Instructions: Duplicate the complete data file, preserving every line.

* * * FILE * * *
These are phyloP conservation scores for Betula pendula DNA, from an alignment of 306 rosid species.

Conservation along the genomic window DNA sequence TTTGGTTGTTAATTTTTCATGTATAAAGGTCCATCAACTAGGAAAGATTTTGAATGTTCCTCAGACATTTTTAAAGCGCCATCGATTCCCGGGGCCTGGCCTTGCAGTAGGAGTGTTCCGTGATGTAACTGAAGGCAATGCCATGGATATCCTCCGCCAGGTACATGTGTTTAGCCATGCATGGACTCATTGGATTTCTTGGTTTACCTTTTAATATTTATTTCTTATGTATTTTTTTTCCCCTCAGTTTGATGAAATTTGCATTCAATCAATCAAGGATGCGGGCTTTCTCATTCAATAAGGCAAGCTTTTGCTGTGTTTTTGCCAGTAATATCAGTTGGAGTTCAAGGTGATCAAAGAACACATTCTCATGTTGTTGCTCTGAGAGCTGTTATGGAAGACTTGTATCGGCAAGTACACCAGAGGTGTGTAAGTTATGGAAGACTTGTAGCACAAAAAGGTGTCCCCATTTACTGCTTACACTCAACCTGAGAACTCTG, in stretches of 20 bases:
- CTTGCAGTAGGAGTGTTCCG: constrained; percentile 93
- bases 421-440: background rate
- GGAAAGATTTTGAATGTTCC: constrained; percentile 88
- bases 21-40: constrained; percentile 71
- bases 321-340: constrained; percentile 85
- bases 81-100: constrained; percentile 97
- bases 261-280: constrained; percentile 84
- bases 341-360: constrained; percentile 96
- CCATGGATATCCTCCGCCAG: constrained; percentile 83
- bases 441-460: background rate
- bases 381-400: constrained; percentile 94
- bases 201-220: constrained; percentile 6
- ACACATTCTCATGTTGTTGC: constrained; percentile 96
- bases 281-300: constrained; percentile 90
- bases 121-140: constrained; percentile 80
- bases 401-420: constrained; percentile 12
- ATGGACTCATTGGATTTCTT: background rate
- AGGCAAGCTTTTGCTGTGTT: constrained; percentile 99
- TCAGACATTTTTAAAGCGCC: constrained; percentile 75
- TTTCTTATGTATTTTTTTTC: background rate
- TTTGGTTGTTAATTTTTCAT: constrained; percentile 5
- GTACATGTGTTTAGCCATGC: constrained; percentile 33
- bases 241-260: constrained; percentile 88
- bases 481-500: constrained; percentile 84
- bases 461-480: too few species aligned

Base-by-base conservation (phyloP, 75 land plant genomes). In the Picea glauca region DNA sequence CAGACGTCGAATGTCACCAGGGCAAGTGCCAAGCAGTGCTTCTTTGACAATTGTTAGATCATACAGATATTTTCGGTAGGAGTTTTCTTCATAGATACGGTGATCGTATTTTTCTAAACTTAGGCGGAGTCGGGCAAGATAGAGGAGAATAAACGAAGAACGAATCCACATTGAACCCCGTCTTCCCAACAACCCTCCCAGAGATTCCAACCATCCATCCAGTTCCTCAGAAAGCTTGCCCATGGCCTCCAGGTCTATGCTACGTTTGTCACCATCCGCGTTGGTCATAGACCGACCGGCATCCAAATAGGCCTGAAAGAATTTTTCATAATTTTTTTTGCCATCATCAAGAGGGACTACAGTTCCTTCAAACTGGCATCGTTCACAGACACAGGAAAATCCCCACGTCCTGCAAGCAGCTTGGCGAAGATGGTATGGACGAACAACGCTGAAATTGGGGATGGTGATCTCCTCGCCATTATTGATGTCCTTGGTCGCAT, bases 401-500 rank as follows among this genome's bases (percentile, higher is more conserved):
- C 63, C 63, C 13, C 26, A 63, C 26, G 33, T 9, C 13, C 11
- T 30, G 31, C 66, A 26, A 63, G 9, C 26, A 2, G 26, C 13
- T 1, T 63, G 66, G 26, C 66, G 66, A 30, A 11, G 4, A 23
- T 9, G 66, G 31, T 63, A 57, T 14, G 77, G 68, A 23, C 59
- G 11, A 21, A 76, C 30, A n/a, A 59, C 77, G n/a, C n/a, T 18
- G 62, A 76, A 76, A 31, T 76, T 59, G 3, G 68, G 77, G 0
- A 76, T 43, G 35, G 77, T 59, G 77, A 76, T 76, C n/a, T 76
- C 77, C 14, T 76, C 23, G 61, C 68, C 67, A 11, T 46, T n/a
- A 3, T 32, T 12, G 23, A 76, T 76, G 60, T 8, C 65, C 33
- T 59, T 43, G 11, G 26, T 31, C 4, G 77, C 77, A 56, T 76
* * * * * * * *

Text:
These are phyloP conservation scores for Betula pendula DNA, from an alignment of 306 rosid species.

Conservation along the genomic window DNA sequence TTTGGTTGTTAATTTTTCATGTATAAAGGTCCATCAACTAGGAAAGATTTTGAATGTTCCTCAGACATTTTTAAAGCGCCATCGATTCCCGGGGCCTGGCCTTGCAGTAGGAGTGTTCCGTGATGTAACTGAAGGCAATGCCATGGATATCCTCCGCCAGGTACATGTGTTTAGCCATGCATGGACTCATTGGATTTCTTGGTTTACCTTTTAATATTTATTTCTTATGTATTTTTTTTCCCCTCAGTTTGATGAAATTTGCATTCAATCAATCAAGGATGCGGGCTTTCTCATTCAATAAGGCAAGCTTTTGCTGTGTTTTTGCCAGTAATATCAGTTGGAGTTCAAGGTGATCAAAGAACACATTCTCATGTTGTTGCTCTGAGAGCTGTTATGGAAGACTTGTATCGGCAAGTACACCAGAGGTGTGTAAGTTATGGAAGACTTGTAGCACAAAAAGGTGTCCCCATTTACTGCTTACACTCAACCTGAGAACTCTG, in stretches of 20 bases:
- CTTGCAGTAGGAGTGTTCCG: constrained; percentile 93
- bases 421-440: background rate
- GGAAAGATTTTGAATGTTCC: constrained; percentile 88
- bases 21-40: constrained; percentile 71
- bases 321-340: constrained; percentile 85
- bases 81-100: constrained; percentile 97
- bases 261-280: constrained; percentile 84
- bases 341-360: constrained; percentile 96
- CCATGGATATCCTCCGCCAG: constrained; percentile 83
- bases 441-460: background rate
- bases 381-400: constrained; percentile 94
- bases 201-220: constrained; percentile 6
- ACACATTCTCATGTTGTTGC: constrained; percentile 96
- bases 281-300: constrained; percentile 90
- bases 121-140: constrained; percentile 80
- bases 401-420: constrained; percentile 12
- ATGGACTCATTGGATTTCTT: background rate
- AGGCAAGCTTTTGCTGTGTT: constrained; percentile 99
- TCAGACATTTTTAAAGCGCC: constrained; percentile 75
- TTTCTTATGTATTTTTTTTC: background rate
- TTTGGTTGTTAATTTTTCAT: constrained; percentile 5
- GTACATGTGTTTAGCCATGC: constrained; percentile 33
- bases 241-260: constrained; percentile 88
- bases 481-500: constrained; percentile 84
- bases 461-480: too few species aligned

Base-by-base conservation (phyloP, 75 land plant genomes). In the Picea glauca region DNA sequence CAGACGTCGAATGTCACCAGGGCAAGTGCCAAGCAGTGCTTCTTTGACAATTGTTAGATCATACAGATATTTTCGGTAGGAGTTTTCTTCATAGATACGGTGATCGTATTTTTCTAAACTTAGGCGGAGTCGGGCAAGATAGAGGAGAATAAACGAAGAACGAATCCACATTGAACCCCGTCTTCCCAACAACCCTCCCAGAGATTCCAACCATCCATCCAGTTCCTCAGAAAGCTTGCCCATGGCCTCCAGGTCTATGCTACGTTTGTCACCATCCGCGTTGGTCATAGACCGACCGGCATCCAAATAGGCCTGAAAGAATTTTTCATAATTTTTTTTGCCATCATCAAGAGGGACTACAGTTCCTTCAAACTGGCATCGTTCACAGACACAGGAAAATCCCCACGTCCTGCAAGCAGCTTGGCGAAGATGGTATGGACGAACAACGCTGAAATTGGGGATGGTGATCTCCTCGCCATTATTGATGTCCTTGGTCGCAT, bases 401-500 rank as follows among this genome's bases (percentile, higher is more conserved):
- C 63, C 63, C 13, C 26, A 63, C 26, G 33, T 9, C 13, C 11
- T 30, G 31, C 66, A 26, A 63, G 9, C 26, A 2, G 26, C 13
- T 1, T 63, G 66, G 26, C 66, G 66, A 30, A 11, G 4, A 23
- T 9, G 66, G 31, T 63, A 57, T 14, G 77, G 68, A 23, C 59
- G 11, A 21, A 76, C 30, A n/a, A 59, C 77, G n/a, C n/a, T 18
- G 62, A 76, A 76, A 31, T 76, T 59, G 3, G 68, G 77, G 0
- A 76, T 43, G 35, G 77, T 59, G 77, A 76, T 76, C n/a, T 76
- C 77, C 14, T 76, C 23, G 61, C 68, C 67, A 11, T 46, T n/a
- A 3, T 32, T 12, G 23, A 76, T 76, G 60, T 8, C 65, C 33
- T 59, T 43, G 11, G 26, T 31, C 4, G 77, C 77, A 56, T 76